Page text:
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photo by: nosha

Getting Prepared: A Primer for Beginners Series, part 12

Reliable Transportation for the PreparedThis last installment of the Primer Series will discuss the reliability of available transportation and driving in an emergency situation.

No one really likes to think they won’t be able to use their vehicle to bug out.

But, the plain simple fact is that if your vehicle can’t off-road it in a hurry, you might be stuck where ever you stop.

Assessing your existing vehicles for use as an emergency get-a-way is the first thing you need to do.  What is the mechanical condition?  Has it been maintained well?  How many people do you plan to put in there? How much extra fuel can it carry?  NEVER CARRY FUEL IN THE CABIN!  Once you know what your current transportation can handle, you know if you need a different vehicle.  But, figuring out which one is the most difficult part.

The best case is to already be in your bug-out location if an event happens.  Hunkering down means you don’t have to travel and won’t need to worry about it.  For some of us, that simply isn’t possible.  In those cases, we must be prepared to evacuate to a safe location as far away as an eight hour drive or more.  For us, we leave as early as we know we need to evacuate.  We need all our vehicles to have enough gas to get at least three hours away because that will be the first place it should be safe to stop.  If our vehicles are not prepared in advance, it’s too late when the day comes.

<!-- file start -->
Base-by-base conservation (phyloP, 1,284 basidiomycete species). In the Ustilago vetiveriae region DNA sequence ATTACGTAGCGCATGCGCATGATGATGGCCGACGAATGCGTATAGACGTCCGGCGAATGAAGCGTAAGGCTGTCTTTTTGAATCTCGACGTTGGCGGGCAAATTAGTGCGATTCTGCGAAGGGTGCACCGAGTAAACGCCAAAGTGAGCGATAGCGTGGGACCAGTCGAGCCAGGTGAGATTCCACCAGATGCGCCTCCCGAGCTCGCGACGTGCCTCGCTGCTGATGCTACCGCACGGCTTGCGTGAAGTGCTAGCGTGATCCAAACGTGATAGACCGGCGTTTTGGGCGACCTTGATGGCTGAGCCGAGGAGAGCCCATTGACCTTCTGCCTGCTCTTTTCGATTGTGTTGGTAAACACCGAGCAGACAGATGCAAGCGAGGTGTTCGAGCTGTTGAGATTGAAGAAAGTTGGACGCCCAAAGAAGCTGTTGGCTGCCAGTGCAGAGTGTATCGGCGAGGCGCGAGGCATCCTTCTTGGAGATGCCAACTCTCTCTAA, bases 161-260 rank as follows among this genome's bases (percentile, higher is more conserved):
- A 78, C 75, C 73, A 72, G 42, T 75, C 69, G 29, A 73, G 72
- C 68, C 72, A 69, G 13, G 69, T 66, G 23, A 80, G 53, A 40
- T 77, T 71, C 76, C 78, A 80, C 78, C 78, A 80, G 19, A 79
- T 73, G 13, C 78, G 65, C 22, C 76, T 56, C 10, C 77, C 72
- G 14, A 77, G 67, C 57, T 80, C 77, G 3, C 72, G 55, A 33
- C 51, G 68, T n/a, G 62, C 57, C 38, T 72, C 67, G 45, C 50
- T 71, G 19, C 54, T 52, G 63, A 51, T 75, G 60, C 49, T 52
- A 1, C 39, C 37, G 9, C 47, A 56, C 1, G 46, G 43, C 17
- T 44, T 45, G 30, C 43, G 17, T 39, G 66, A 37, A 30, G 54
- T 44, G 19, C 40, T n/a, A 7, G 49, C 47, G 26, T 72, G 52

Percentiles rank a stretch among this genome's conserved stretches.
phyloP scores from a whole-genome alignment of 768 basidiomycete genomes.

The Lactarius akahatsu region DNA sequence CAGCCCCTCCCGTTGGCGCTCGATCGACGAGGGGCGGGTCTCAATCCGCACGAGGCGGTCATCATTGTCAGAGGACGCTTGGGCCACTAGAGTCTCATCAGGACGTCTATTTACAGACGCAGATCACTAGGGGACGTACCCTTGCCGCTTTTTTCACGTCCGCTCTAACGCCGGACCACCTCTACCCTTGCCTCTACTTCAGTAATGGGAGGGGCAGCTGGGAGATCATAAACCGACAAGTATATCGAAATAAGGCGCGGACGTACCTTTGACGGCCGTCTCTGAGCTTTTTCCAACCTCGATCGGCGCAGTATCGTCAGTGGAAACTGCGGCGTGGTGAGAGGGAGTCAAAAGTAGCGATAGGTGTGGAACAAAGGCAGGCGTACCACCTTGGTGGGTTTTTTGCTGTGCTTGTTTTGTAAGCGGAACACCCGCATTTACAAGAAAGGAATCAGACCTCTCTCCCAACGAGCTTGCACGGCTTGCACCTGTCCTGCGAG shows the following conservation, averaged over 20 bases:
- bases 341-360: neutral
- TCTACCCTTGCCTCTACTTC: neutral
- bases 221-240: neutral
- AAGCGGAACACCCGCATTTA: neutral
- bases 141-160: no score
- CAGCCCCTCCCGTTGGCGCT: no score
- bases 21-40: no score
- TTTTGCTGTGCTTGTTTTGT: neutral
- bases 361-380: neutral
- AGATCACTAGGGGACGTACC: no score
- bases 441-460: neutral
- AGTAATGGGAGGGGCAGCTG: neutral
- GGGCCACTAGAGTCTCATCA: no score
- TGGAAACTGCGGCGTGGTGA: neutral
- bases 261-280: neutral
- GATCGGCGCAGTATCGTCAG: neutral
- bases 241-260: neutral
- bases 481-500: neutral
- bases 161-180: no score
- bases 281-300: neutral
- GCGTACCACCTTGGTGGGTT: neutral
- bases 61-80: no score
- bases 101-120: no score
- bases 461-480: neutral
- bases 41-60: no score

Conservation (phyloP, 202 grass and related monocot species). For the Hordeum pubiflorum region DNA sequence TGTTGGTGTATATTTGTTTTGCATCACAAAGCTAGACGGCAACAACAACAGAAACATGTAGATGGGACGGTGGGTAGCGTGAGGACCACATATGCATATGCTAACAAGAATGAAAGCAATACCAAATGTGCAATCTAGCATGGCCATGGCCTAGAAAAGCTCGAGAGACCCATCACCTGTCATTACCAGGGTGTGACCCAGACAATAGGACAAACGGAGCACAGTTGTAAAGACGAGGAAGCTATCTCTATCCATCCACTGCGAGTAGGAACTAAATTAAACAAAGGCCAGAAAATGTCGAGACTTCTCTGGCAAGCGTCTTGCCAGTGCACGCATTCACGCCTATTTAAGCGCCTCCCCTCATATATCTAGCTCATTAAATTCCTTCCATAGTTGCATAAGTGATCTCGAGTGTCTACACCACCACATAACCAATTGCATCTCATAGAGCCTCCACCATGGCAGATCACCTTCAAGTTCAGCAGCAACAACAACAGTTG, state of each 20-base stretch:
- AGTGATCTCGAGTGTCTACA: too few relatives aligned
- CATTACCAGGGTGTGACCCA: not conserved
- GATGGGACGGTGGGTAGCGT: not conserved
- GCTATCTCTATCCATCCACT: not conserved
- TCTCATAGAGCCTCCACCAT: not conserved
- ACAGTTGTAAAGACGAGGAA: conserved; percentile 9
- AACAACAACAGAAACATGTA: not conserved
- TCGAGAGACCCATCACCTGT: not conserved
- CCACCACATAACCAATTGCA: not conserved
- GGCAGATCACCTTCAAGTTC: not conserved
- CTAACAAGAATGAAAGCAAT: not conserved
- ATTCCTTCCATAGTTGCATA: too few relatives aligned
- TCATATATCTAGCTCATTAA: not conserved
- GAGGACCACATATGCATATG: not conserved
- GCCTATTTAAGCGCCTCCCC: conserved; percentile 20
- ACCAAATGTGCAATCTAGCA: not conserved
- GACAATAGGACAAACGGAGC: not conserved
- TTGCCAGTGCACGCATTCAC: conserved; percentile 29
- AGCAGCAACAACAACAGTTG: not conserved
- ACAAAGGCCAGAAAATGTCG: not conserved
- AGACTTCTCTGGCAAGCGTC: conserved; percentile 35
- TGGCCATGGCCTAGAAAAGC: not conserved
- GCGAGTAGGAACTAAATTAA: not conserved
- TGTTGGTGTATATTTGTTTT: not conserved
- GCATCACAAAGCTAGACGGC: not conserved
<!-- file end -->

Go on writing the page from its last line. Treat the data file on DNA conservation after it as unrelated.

Now, let’s just say you managed to get a dream family bug-out vehicle.  You keep it stocked at all times with your emergency supplies.  It has extra large fuel tanks mounted.  It has extra tough airless tires that won’t blow out if you run over glass, or if someone should happen to deliberately try to puncture one.  Sure, it rides rough, like a big old truck, but it’s safe and faster than walking.  All you have to do now is move it on down the road to your safe house.

And, that is where the trouble could start.

You won’t likely be the only group of people trying to get out of town.